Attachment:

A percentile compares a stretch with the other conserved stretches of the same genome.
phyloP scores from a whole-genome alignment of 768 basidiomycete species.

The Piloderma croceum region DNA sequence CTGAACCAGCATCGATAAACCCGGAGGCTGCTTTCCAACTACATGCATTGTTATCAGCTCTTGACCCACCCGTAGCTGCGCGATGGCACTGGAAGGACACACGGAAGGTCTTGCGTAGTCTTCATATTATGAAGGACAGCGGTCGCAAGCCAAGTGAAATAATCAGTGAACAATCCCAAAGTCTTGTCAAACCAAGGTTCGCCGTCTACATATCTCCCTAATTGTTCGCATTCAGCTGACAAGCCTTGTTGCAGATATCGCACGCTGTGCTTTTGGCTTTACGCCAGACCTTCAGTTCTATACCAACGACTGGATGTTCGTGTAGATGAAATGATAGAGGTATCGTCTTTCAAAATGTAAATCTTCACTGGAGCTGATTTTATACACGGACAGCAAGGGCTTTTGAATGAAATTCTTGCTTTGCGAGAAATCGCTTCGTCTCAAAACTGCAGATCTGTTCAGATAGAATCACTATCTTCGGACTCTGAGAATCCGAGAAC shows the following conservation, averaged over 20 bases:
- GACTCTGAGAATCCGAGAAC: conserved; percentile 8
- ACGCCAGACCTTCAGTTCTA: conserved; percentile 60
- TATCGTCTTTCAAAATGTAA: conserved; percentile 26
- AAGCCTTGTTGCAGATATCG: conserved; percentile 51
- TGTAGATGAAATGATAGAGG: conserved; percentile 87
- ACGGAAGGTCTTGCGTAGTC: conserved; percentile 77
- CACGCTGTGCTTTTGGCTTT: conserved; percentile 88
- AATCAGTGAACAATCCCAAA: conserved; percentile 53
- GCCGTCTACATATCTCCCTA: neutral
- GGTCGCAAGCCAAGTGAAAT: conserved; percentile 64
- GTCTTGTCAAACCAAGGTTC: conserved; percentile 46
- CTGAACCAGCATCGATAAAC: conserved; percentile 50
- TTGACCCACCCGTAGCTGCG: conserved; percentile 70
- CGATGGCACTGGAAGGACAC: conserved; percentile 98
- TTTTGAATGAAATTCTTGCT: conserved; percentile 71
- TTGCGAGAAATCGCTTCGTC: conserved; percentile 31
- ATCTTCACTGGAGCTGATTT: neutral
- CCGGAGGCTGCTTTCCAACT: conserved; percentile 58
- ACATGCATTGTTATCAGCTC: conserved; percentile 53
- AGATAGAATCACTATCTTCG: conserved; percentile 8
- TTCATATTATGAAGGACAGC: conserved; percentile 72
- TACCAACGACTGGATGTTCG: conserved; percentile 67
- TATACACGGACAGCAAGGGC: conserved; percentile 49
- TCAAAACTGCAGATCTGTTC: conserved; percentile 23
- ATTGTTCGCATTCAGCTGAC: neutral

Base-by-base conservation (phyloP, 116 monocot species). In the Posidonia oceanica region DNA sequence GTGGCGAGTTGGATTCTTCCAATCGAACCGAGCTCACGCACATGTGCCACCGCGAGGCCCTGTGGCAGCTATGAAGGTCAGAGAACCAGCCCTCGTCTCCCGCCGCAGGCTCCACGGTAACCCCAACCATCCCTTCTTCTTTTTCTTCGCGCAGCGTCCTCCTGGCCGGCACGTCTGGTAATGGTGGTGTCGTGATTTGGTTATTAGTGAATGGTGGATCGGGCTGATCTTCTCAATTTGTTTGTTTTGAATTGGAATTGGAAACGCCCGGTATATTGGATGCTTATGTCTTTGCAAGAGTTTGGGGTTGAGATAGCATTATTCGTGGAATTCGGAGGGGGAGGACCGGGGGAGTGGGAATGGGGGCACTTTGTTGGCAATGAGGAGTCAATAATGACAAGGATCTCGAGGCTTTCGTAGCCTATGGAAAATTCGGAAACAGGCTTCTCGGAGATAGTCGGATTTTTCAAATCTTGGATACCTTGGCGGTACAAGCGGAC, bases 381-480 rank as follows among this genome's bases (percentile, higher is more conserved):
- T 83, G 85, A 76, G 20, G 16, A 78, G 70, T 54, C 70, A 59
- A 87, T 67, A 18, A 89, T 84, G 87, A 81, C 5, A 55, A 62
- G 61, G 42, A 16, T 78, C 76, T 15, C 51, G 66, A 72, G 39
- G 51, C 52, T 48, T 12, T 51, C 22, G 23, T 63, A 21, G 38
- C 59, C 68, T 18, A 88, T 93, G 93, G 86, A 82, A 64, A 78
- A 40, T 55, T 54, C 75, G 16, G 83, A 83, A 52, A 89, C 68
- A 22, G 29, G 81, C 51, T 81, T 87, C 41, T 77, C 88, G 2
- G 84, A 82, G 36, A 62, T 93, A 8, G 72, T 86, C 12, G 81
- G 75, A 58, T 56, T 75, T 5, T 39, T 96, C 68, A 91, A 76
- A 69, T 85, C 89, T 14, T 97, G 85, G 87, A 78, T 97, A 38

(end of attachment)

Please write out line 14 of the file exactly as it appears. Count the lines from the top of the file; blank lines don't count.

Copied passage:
- GTCTTGTCAAACCAAGGTTC: conserved; percentile 46